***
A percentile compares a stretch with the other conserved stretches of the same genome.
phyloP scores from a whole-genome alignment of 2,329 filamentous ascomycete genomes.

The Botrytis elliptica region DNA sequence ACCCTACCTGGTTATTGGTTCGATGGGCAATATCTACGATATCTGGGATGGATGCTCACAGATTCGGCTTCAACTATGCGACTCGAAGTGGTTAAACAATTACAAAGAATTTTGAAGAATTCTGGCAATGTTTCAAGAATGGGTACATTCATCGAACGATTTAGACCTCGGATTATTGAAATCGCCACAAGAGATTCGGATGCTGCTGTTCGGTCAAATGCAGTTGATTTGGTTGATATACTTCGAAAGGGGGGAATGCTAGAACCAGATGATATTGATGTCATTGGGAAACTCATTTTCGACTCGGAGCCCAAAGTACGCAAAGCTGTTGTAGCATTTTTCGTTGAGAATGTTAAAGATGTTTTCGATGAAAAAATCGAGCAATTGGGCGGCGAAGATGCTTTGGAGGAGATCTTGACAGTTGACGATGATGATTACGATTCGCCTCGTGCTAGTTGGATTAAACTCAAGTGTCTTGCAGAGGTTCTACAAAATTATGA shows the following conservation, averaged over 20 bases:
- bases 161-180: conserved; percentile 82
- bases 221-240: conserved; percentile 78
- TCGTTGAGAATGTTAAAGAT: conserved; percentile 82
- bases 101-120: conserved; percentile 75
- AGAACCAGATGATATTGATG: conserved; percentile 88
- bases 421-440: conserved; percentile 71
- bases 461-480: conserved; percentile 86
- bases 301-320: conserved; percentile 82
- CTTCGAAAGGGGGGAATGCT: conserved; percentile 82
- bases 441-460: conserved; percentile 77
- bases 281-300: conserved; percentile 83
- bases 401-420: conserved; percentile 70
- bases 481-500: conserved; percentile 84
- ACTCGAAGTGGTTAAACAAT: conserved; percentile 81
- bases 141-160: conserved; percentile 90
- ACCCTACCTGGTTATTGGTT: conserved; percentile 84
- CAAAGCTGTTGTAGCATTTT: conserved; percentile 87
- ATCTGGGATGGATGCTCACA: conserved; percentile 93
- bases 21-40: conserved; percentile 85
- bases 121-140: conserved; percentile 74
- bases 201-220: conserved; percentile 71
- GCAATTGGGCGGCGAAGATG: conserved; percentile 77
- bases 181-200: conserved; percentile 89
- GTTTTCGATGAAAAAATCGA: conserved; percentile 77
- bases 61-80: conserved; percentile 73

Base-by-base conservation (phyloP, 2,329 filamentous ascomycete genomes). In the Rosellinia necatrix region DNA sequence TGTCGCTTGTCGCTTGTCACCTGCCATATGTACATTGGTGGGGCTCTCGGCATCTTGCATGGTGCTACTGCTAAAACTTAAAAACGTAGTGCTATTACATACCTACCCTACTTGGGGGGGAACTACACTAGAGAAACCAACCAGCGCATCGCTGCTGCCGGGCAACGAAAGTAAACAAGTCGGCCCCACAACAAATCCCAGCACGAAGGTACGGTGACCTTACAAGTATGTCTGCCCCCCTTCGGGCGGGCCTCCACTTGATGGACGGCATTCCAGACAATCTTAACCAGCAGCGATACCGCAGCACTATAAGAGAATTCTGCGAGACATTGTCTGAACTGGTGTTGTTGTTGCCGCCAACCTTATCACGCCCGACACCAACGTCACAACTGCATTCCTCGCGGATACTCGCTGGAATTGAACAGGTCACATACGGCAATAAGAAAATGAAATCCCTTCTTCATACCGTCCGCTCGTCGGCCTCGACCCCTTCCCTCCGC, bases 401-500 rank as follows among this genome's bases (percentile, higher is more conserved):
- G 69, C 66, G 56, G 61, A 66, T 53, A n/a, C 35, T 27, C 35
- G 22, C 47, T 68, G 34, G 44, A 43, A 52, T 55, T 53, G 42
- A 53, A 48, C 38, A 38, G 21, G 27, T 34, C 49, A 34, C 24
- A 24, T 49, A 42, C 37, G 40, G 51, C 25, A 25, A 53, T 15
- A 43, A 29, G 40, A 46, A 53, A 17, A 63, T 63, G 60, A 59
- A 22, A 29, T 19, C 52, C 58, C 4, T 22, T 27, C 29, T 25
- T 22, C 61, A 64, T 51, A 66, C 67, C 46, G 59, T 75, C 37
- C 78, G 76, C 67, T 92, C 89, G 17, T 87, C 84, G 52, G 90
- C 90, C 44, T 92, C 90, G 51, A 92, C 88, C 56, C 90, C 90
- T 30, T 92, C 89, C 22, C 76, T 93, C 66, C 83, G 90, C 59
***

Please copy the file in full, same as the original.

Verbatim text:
A percentile compares a stretch with the other conserved stretches of the same genome.
phyloP scores from a whole-genome alignment of 2,329 filamentous ascomycete genomes.

The Botrytis elliptica region DNA sequence ACCCTACCTGGTTATTGGTTCGATGGGCAATATCTACGATATCTGGGATGGATGCTCACAGATTCGGCTTCAACTATGCGACTCGAAGTGGTTAAACAATTACAAAGAATTTTGAAGAATTCTGGCAATGTTTCAAGAATGGGTACATTCATCGAACGATTTAGACCTCGGATTATTGAAATCGCCACAAGAGATTCGGATGCTGCTGTTCGGTCAAATGCAGTTGATTTGGTTGATATACTTCGAAAGGGGGGAATGCTAGAACCAGATGATATTGATGTCATTGGGAAACTCATTTTCGACTCGGAGCCCAAAGTACGCAAAGCTGTTGTAGCATTTTTCGTTGAGAATGTTAAAGATGTTTTCGATGAAAAAATCGAGCAATTGGGCGGCGAAGATGCTTTGGAGGAGATCTTGACAGTTGACGATGATGATTACGATTCGCCTCGTGCTAGTTGGATTAAACTCAAGTGTCTTGCAGAGGTTCTACAAAATTATGA shows the following conservation, averaged over 20 bases:
- bases 161-180: conserved; percentile 82
- bases 221-240: conserved; percentile 78
- TCGTTGAGAATGTTAAAGAT: conserved; percentile 82
- bases 101-120: conserved; percentile 75
- AGAACCAGATGATATTGATG: conserved; percentile 88
- bases 421-440: conserved; percentile 71
- bases 461-480: conserved; percentile 86
- bases 301-320: conserved; percentile 82
- CTTCGAAAGGGGGGAATGCT: conserved; percentile 82
- bases 441-460: conserved; percentile 77
- bases 281-300: conserved; percentile 83
- bases 401-420: conserved; percentile 70
- bases 481-500: conserved; percentile 84
- ACTCGAAGTGGTTAAACAAT: conserved; percentile 81
- bases 141-160: conserved; percentile 90
- ACCCTACCTGGTTATTGGTT: conserved; percentile 84
- CAAAGCTGTTGTAGCATTTT: conserved; percentile 87
- ATCTGGGATGGATGCTCACA: conserved; percentile 93
- bases 21-40: conserved; percentile 85
- bases 121-140: conserved; percentile 74
- bases 201-220: conserved; percentile 71
- GCAATTGGGCGGCGAAGATG: conserved; percentile 77
- bases 181-200: conserved; percentile 89
- GTTTTCGATGAAAAAATCGA: conserved; percentile 77
- bases 61-80: conserved; percentile 73

Base-by-base conservation (phyloP, 2,329 filamentous ascomycete genomes). In the Rosellinia necatrix region DNA sequence TGTCGCTTGTCGCTTGTCACCTGCCATATGTACATTGGTGGGGCTCTCGGCATCTTGCATGGTGCTACTGCTAAAACTTAAAAACGTAGTGCTATTACATACCTACCCTACTTGGGGGGGAACTACACTAGAGAAACCAACCAGCGCATCGCTGCTGCCGGGCAACGAAAGTAAACAAGTCGGCCCCACAACAAATCCCAGCACGAAGGTACGGTGACCTTACAAGTATGTCTGCCCCCCTTCGGGCGGGCCTCCACTTGATGGACGGCATTCCAGACAATCTTAACCAGCAGCGATACCGCAGCACTATAAGAGAATTCTGCGAGACATTGTCTGAACTGGTGTTGTTGTTGCCGCCAACCTTATCACGCCCGACACCAACGTCACAACTGCATTCCTCGCGGATACTCGCTGGAATTGAACAGGTCACATACGGCAATAAGAAAATGAAATCCCTTCTTCATACCGTCCGCTCGTCGGCCTCGACCCCTTCCCTCCGC, bases 401-500 rank as follows among this genome's bases (percentile, higher is more conserved):
- G 69, C 66, G 56, G 61, A 66, T 53, A n/a, C 35, T 27, C 35
- G 22, C 47, T 68, G 34, G 44, A 43, A 52, T 55, T 53, G 42
- A 53, A 48, C 38, A 38, G 21, G 27, T 34, C 49, A 34, C 24
- A 24, T 49, A 42, C 37, G 40, G 51, C 25, A 25, A 53, T 15
- A 43, A 29, G 40, A 46, A 53, A 17, A 63, T 63, G 60, A 59
- A 22, A 29, T 19, C 52, C 58, C 4, T 22, T 27, C 29, T 25
- T 22, C 61, A 64, T 51, A 66, C 67, C 46, G 59, T 75, C 37
- C 78, G 76, C 67, T 92, C 89, G 17, T 87, C 84, G 52, G 90
- C 90, C 44, T 92, C 90, G 51, A 92, C 88, C 56, C 90, C 90
- T 30, T 92, C 89, C 22, C 76, T 93, C 66, C 83, G 90, C 59